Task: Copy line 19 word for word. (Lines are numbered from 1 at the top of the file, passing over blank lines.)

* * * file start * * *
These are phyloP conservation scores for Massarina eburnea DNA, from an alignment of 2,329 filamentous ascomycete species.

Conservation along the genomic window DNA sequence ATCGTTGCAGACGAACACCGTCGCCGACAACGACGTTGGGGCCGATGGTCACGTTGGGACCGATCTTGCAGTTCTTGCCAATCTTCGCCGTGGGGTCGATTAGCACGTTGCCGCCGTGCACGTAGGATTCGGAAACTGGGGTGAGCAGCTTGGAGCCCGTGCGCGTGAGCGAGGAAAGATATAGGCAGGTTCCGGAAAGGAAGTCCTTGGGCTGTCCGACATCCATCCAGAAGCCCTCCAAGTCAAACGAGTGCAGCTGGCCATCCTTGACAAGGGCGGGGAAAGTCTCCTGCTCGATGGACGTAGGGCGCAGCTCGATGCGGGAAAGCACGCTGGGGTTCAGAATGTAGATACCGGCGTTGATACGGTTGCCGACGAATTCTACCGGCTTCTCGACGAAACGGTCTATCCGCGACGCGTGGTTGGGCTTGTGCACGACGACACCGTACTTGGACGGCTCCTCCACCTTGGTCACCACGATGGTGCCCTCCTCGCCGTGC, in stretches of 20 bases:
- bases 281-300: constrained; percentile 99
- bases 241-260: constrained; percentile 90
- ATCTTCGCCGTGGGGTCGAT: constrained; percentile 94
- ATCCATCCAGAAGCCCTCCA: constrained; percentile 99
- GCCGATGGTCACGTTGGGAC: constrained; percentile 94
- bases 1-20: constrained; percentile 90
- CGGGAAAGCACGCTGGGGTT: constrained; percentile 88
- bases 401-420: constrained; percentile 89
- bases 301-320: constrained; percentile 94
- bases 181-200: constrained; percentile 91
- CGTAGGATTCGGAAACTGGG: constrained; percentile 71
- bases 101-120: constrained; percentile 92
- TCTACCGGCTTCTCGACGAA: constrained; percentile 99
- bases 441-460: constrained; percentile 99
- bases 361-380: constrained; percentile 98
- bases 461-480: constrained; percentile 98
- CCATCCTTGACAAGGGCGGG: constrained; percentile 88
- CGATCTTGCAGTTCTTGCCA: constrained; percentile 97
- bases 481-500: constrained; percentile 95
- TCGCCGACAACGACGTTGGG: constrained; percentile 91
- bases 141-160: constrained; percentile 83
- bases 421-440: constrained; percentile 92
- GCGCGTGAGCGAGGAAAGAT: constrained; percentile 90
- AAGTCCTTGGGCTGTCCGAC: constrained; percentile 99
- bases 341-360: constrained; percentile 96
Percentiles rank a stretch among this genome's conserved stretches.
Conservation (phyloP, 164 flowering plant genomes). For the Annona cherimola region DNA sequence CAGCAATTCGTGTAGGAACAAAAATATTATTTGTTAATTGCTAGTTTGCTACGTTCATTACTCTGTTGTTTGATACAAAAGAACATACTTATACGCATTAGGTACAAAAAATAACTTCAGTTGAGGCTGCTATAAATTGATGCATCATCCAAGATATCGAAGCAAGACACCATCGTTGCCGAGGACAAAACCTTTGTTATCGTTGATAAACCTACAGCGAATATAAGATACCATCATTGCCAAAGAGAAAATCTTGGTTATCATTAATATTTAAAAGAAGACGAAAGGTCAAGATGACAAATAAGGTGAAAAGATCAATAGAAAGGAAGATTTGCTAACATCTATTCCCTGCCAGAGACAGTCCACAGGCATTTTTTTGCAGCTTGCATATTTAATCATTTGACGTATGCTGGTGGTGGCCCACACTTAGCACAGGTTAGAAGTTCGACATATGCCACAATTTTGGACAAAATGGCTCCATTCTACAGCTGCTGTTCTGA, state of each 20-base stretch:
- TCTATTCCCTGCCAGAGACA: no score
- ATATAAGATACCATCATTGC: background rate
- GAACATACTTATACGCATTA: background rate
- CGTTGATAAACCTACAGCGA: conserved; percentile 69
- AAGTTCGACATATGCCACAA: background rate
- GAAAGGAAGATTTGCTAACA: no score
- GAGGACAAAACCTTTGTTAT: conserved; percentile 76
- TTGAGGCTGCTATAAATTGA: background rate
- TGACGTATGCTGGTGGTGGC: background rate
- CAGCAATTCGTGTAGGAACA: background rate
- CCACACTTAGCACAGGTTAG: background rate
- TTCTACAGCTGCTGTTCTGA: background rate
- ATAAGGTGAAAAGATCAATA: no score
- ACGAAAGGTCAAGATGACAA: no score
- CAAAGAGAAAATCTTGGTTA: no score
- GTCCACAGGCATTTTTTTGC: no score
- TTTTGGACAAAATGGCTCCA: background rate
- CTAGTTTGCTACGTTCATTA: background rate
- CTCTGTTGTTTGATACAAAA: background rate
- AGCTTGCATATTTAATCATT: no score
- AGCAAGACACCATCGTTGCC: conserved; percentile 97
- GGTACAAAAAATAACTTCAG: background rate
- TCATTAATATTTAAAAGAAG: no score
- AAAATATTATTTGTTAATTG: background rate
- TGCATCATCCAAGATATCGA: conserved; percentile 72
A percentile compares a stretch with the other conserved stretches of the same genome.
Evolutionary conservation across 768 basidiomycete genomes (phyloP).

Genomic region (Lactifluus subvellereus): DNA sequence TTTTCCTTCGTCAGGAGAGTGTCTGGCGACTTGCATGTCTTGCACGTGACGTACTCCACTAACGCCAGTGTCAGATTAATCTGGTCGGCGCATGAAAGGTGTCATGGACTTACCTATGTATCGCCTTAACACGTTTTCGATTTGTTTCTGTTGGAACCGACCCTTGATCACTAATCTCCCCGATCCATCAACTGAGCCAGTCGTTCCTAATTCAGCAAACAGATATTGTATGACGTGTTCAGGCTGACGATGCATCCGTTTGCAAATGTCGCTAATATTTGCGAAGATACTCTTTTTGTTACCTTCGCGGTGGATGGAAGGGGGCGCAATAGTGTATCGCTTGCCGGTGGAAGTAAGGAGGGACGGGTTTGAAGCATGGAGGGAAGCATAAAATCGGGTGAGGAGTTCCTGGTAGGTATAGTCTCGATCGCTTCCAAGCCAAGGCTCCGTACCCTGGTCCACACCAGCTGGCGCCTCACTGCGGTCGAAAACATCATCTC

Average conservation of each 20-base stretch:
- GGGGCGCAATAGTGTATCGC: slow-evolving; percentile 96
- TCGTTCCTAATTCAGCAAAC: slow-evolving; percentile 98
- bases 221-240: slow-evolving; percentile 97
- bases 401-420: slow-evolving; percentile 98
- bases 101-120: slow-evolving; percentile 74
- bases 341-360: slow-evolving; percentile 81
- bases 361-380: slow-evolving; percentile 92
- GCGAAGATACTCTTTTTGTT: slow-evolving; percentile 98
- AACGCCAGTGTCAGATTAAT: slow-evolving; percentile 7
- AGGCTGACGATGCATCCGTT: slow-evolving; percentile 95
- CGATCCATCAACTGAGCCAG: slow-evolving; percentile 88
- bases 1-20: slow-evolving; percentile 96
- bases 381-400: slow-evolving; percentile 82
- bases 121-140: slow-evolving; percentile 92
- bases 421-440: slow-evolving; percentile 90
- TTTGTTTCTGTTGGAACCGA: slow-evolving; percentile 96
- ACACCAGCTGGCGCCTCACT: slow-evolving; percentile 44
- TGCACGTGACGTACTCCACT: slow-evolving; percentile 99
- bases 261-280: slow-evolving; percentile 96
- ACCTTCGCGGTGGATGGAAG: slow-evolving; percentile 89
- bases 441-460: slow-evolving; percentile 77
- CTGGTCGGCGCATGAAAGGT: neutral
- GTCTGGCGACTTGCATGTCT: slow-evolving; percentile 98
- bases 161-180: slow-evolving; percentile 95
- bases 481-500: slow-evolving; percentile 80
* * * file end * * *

- CCATCCTTGACAAGGGCGGG: constrained; percentile 88